by Louisa May
The League of American Bicyclists would approve this message, I’m sure, even though it’s from an unlikely source:
“Whoever you are:some evening take a step out of your house, which you know so well. Enormous space is near.”
These lines are from the poem “Entrance” by Rilke, translated by Robert Bly, and the poet is telling us to get out there and connect to the whole of life.
A bike path is a great place to start. Ten new communities were recently awarded Bicycle Friendly Community designations by the League of American Bicyclists. They are:
Gold: Seattle, Washington; Silver: Wood River Valley, Idaho; Bronze: Arvada, Colorado; Billings, Montana; Claremont, California;Columbia, South Carolina; Oceanside, California; Roseville, California; Salem, Oregon; Thousand Oaks, California.
“The designations really have meaning since they reflect quality of life benefits that other communities aspire to. It’s difficult to earn and important to renew,” said Andy Clarke, President of the League of American Bicyclists. The Bike Friendly Community Program began in 2003, and over 245 communities have applied for designations. These are four year designations that are awarded twice each year.
There are four levels or recognition, platinum, gold, silver, and bronze,the highest being platinum which only three cities in the U.S. have earned:
Platinum: Portland, Oregon; Davis, California Boulder, Colorado.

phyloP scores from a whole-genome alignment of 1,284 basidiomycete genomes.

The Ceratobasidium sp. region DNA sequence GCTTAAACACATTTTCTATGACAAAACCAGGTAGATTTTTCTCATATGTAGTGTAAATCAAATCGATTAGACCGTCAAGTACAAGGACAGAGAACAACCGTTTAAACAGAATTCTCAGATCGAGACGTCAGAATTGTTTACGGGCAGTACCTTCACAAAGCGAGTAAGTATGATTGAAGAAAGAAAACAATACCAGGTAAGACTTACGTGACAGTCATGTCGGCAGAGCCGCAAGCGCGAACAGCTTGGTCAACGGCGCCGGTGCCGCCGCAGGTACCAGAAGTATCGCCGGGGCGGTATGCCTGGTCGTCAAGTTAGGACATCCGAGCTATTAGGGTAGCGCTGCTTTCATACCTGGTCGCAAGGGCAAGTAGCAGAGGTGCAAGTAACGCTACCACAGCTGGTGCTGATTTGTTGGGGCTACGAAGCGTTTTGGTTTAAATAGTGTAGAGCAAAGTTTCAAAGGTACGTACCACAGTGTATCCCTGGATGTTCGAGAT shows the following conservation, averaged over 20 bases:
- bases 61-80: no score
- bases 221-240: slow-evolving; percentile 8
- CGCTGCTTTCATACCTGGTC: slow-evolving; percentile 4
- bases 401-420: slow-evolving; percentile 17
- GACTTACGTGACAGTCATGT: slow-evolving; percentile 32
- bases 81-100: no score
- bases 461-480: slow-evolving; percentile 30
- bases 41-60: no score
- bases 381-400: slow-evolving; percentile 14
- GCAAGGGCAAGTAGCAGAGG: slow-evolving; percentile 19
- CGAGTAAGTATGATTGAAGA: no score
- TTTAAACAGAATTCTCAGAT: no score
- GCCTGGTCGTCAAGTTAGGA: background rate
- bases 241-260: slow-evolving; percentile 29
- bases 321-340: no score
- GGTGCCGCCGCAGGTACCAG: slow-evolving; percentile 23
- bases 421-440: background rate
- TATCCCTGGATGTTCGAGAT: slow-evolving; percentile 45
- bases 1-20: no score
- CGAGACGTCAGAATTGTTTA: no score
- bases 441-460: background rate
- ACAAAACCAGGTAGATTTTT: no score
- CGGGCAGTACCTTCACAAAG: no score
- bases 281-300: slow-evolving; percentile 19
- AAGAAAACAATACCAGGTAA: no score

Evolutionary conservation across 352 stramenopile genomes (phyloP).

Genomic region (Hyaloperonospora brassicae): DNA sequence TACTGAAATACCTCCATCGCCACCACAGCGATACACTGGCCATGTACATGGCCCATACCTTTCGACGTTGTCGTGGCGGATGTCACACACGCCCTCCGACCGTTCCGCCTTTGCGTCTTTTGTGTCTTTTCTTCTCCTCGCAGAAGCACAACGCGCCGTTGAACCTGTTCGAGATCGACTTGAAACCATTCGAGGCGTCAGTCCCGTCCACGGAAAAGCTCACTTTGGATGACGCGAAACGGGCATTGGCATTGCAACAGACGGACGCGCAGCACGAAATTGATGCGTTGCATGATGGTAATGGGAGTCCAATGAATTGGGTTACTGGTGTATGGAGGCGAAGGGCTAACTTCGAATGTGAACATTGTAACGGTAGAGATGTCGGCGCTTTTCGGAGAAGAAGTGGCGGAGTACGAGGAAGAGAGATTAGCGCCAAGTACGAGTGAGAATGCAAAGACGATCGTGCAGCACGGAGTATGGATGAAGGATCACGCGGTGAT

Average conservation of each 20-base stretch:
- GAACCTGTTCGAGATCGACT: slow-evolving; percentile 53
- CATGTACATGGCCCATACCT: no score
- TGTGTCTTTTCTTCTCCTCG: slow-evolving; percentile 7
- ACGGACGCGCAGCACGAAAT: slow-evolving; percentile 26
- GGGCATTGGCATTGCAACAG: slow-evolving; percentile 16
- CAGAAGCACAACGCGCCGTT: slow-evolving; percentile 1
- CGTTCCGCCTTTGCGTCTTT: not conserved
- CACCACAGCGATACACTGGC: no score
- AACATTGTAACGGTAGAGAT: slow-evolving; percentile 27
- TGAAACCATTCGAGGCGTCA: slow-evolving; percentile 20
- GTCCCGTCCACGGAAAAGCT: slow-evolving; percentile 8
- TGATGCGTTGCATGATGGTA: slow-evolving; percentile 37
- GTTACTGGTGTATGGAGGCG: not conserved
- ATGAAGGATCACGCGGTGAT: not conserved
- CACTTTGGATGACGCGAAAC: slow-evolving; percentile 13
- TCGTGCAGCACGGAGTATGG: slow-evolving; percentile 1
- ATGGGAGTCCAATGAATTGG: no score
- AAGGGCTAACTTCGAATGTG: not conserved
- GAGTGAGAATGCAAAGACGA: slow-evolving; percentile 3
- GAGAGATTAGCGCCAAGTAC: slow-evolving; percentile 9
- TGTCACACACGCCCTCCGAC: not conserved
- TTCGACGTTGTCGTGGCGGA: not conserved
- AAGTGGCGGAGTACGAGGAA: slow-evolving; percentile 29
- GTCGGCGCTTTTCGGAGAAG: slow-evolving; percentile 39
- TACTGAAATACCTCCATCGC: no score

This year nineteen communities have renewed their designations:
Gold: Fort Collins, Colorado; Jackson and Teton County, Wyoming; Stanford University, California; San Francisco, California.
Silver: Olympia, Washington; The Presidio of San Francisco, California
Bronze: Mountain View, California; Brunswick, Maine; Carmel, Indiana; Carrboro, North Carolina; Lawrence, Kansas;Louisville, Kentucky;
Orlando, Florida; Roswell, Georgia; Sacramento, California;San Jose, California;South Lake Tahoe, California;St. Petersburg, Florida.
These awards go to communities that have made measurable efforts to integrate bicycles into their communities. Ninety-six communities have been awarded in thirty two states. There are five categories that local and national reviewers look at:
Education: Does the community have systems in place to train children and adult bicyclists?
Engineering: Are bicycles included in the city’s transportation plan?
Encouragement: Does the community participate in Bike Month, bike rodeos, host community bike rides, or therwise encourage cycling?
Enforcement: Do police officers understand and enforce bicyclists’ rights and responsibilities?
Evaluation: Does the community have methods in place to ensure their bicycle programs are making a difference?
League President Andy Clarke believes, “It’s important to recognize communities as they begin to build bicycle friendliness into their network, but a community must have established records in two or more of the five categories in order to earn Bicycle Friendly Community designation.”
Businesses and other community organizations can also get involved through the League’s Bicycle Friendly Business Program. The program assists organizations of all sizes in developing bicycle programs for their communities.
With over three hundred thousand members, the League of American Bicyclists represents over fifty seven million American bicyclists.
So, isn’t it time to get out of your house, which you know so well, and ride a bike?
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